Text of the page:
by Kelly Hyde
Devoting his life to music was the easy part for visiting assistant professor Samuel Elikem Kwame Nyamuame.
Nyamuame was born in Whuti, a town in the southwestern part of the Volta region of Ghana. There, each person is believed to reincarnate one of their elders, living or deceased, and follow in that elder's footsteps. The moment he was determined to be the reincarnation of his grandfather, a chief and African traditional musician, Nyamuame's path toward music was set.
However, throughout his childhood, Nyamuame found himself pulled between two diametrically opposed influences. His father, a Presbyterian minister, taught his son to perform in the Western classical vein; his grandfather taught him traditional African drumming. Nyamuame juggled both, joining the choir at his father's church and sneaking out to perform traditional music at night.
"I was a little stubborn," he said. "At church, I just sang hymns. There's more engagement in the community—you talk to people more, and it's much more live and interactive."
These traditional performances were a risk, especially for the son of a minister.
"The missionaries would send teachers to spy on traditional performances in town," he said. "You would be severely punished the next day in school if you were seen at one."
Today, Nyamuame leads an African traditional performance group and teaches classes in African drumming and dance to Harpur College music and theatre students—the very techniques he learned clandestinely in Ghana. His conflicted childhood has become an asset.
"Growing up, I was between the two (Western and African traditions)," he said. "I got my Western musical knowledge and way of thinking from my dad, and my African sensibilities, values and customs from my grandfather."
His father's focus on education and his grandfather's focus on learning by performance shaped the multiple facets—drummer, singer, actor, dancer, scholar and teacher—that ultimately paved Nyamuame's path in the U.S. academic world.
"A lot of people only talk about drumming," he said. "But it goes beyond that. When you talk about African music, it's not just music, or just drumming—it's composed of drumming, dancing, singing and theatrical elements. In the African concept, they are all one unit, like a constellation."
However, Nyamuame's ticket to America didn't become clear until later, when a roommate who went to Wesleyan University connected him to a faculty member with an opportunity.
"I was invited to perform at the Jacob's Pillow Dance Festival in Massachusetts," he said. "I was excited. I was going to the U.S. for the first time. My dad was excited for the opportunity, but concerned because there was no money—so I went around and talked to all of my uncles and they encouraged me to do it."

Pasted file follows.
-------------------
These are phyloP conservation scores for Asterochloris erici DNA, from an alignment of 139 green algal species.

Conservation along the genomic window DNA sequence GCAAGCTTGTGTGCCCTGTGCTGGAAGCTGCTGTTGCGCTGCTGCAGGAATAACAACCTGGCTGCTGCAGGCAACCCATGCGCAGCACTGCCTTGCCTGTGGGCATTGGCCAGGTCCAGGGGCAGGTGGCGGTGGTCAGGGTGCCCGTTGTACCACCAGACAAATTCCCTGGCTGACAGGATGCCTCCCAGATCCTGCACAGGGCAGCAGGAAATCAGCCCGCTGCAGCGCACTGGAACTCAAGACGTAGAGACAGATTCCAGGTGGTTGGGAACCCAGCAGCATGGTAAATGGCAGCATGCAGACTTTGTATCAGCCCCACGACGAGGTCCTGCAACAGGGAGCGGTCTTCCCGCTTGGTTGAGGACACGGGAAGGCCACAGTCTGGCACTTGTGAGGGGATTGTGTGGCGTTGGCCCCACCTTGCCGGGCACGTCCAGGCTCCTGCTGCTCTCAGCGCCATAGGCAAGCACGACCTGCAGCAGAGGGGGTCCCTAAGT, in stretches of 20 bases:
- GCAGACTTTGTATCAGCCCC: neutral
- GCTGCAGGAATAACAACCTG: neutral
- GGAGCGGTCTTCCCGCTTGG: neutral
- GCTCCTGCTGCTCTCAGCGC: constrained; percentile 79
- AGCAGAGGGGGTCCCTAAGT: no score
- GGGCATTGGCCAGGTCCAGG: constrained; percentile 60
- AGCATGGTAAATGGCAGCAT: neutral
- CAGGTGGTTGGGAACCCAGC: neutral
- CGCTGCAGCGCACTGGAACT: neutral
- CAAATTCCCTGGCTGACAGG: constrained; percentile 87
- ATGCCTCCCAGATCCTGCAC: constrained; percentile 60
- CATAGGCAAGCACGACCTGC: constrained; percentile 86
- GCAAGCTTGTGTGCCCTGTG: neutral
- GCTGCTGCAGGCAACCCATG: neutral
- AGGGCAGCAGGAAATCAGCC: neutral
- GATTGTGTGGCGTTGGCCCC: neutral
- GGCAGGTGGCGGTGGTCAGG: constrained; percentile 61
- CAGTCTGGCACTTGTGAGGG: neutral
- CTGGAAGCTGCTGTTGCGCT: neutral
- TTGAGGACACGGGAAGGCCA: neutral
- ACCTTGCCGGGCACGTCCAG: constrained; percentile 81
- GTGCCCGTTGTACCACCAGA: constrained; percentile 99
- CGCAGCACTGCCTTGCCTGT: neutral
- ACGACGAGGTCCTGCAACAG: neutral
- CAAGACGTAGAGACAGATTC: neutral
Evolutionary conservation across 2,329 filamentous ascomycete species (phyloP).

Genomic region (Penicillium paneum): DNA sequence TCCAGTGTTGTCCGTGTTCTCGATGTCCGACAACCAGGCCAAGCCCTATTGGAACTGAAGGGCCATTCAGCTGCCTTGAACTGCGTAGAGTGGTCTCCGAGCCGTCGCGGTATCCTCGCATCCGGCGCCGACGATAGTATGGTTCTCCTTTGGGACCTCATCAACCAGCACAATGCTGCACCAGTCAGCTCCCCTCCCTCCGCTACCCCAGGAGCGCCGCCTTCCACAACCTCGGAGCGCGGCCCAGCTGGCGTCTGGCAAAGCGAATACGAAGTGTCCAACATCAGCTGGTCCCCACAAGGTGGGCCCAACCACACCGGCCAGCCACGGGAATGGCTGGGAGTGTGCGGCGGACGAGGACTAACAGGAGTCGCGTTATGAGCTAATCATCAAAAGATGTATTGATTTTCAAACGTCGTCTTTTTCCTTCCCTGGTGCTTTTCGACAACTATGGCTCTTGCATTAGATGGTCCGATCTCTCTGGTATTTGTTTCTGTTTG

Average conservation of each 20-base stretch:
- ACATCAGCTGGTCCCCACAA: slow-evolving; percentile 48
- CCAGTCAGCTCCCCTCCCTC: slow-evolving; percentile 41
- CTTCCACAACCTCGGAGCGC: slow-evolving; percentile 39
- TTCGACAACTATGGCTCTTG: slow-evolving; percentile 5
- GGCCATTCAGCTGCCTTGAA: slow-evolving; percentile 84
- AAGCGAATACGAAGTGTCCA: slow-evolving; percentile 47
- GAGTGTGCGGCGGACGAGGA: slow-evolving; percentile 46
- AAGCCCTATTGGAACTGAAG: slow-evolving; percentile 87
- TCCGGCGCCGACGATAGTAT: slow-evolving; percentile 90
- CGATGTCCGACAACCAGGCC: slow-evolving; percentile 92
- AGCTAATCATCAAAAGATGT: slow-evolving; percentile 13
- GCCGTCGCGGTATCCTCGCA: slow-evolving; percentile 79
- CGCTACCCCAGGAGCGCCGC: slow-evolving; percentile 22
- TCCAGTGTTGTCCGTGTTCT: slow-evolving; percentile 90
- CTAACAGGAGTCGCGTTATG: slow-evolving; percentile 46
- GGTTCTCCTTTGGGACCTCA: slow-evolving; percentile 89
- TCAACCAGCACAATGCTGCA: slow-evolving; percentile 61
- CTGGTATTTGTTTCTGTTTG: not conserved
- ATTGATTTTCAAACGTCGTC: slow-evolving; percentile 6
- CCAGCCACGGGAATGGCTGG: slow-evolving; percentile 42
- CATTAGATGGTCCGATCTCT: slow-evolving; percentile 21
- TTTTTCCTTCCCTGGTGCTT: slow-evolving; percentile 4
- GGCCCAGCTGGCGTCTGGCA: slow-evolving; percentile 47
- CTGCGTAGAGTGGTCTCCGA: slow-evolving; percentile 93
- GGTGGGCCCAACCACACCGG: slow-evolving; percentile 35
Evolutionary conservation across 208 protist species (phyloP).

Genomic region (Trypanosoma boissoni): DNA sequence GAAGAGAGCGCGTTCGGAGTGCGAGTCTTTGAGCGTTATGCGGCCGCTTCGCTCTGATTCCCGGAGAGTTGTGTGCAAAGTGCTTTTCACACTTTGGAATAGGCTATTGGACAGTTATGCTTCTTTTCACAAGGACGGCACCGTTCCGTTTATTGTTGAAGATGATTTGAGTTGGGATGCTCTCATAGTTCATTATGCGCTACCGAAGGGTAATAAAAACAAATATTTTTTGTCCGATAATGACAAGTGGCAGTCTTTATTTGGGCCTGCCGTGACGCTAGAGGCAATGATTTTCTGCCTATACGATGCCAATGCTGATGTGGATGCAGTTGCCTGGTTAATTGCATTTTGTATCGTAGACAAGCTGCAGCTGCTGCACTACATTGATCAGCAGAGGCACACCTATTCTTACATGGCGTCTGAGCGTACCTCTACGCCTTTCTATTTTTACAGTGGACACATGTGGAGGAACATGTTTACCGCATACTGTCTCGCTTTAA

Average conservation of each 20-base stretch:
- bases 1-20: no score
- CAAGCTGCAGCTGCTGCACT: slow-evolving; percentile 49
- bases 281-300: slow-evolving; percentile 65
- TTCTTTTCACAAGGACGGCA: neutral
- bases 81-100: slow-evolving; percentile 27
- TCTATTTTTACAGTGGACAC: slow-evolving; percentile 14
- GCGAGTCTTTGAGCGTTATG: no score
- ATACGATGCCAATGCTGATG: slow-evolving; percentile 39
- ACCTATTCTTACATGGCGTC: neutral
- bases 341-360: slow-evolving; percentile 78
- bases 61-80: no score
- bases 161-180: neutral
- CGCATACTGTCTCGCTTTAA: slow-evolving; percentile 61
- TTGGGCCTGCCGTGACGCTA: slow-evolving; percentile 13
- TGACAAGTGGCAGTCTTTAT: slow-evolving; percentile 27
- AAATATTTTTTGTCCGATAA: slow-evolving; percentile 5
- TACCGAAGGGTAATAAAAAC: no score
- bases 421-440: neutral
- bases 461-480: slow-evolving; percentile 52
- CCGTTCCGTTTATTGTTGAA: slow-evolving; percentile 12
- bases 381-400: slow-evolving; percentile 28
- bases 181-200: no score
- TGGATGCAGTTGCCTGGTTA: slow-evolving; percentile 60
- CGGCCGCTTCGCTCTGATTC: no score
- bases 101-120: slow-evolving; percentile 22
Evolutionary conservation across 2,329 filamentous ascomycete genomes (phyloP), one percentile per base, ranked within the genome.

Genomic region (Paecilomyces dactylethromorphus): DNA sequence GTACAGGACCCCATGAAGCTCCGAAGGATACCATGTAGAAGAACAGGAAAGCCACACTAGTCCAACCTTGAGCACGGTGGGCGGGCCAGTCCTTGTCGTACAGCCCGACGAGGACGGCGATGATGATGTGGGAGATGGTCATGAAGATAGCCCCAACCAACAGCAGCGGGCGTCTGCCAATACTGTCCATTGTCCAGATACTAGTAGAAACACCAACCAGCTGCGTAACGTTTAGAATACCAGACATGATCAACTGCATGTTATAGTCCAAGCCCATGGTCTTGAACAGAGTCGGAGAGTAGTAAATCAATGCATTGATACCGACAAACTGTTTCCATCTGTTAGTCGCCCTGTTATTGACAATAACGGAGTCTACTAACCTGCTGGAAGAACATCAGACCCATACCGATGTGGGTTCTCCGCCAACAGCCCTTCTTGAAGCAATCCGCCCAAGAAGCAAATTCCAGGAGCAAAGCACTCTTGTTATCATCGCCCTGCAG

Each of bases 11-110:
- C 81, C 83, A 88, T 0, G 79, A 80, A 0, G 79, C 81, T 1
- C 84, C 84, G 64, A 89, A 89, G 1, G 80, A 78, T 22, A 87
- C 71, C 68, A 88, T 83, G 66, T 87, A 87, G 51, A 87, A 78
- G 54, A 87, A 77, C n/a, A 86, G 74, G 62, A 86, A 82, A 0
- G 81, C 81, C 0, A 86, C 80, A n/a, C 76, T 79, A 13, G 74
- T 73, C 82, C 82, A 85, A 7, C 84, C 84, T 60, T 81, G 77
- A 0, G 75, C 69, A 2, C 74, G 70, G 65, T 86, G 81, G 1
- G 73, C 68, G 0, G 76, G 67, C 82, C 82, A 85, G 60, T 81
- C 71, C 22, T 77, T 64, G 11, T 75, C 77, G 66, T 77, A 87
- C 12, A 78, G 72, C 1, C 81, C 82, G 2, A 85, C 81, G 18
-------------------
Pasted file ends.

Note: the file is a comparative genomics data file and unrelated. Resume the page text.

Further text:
He ended coming up to the festival in 2002, when a program was organized in honor of Katherine Dunham, a legendary African-American dancer from the 1940s. It was there that Nyamuame met entertainers Danny Glover and Harry Belafonte—only he didn't know it at the time.
"I performed with them (Glover and Belafonte) in a monologue," he said. "I took a photo with them, and then afterward I got to know who they were."
Despite this, Nyamuame still had a deeply meaningful interaction with Belafonte.
"I remember one moment—he tapped on my shoulder and said, 'Whatever you do, do it to the best of your knowledge,'" he said. "It reminded me of what my dad had always told me. That reinforced the way I would go with my life."
After the festival, Nyamuame received a full scholarship to study ethnomusicology at Wesleyan University, where he earned his master's degree in world music. He completed his doctoral degree at the University of Florida and set off to join the Binghamton University Music Department faculty for the fall 2013 semester just three days later.
In addition to teaching, Nyamuame is an active researcher. Although most of his research up to now has dealt with religious musical traditions in sub-Saharan Africa and the Diaspora, he is considering a new avenue: popular music in sub-Saharan Africa and the musicians behind it.
"The people who make the music are not represented in the scholarship," he said. "Those in ethnomusicology talk about genres. We interview living musicians for our dissertations, but nobody talks about them. (I want to) look at people first and their works, and how they influence their period."
In his research, in the classroom and through his performances, Nyamuame hopes to teach people one main thing.
"African music and performance represents the individual lives of people," he said. "Movements express their emotions, culture and daily activity. It's not just throwing your arms. It means something."
Last Updated: 6/3/15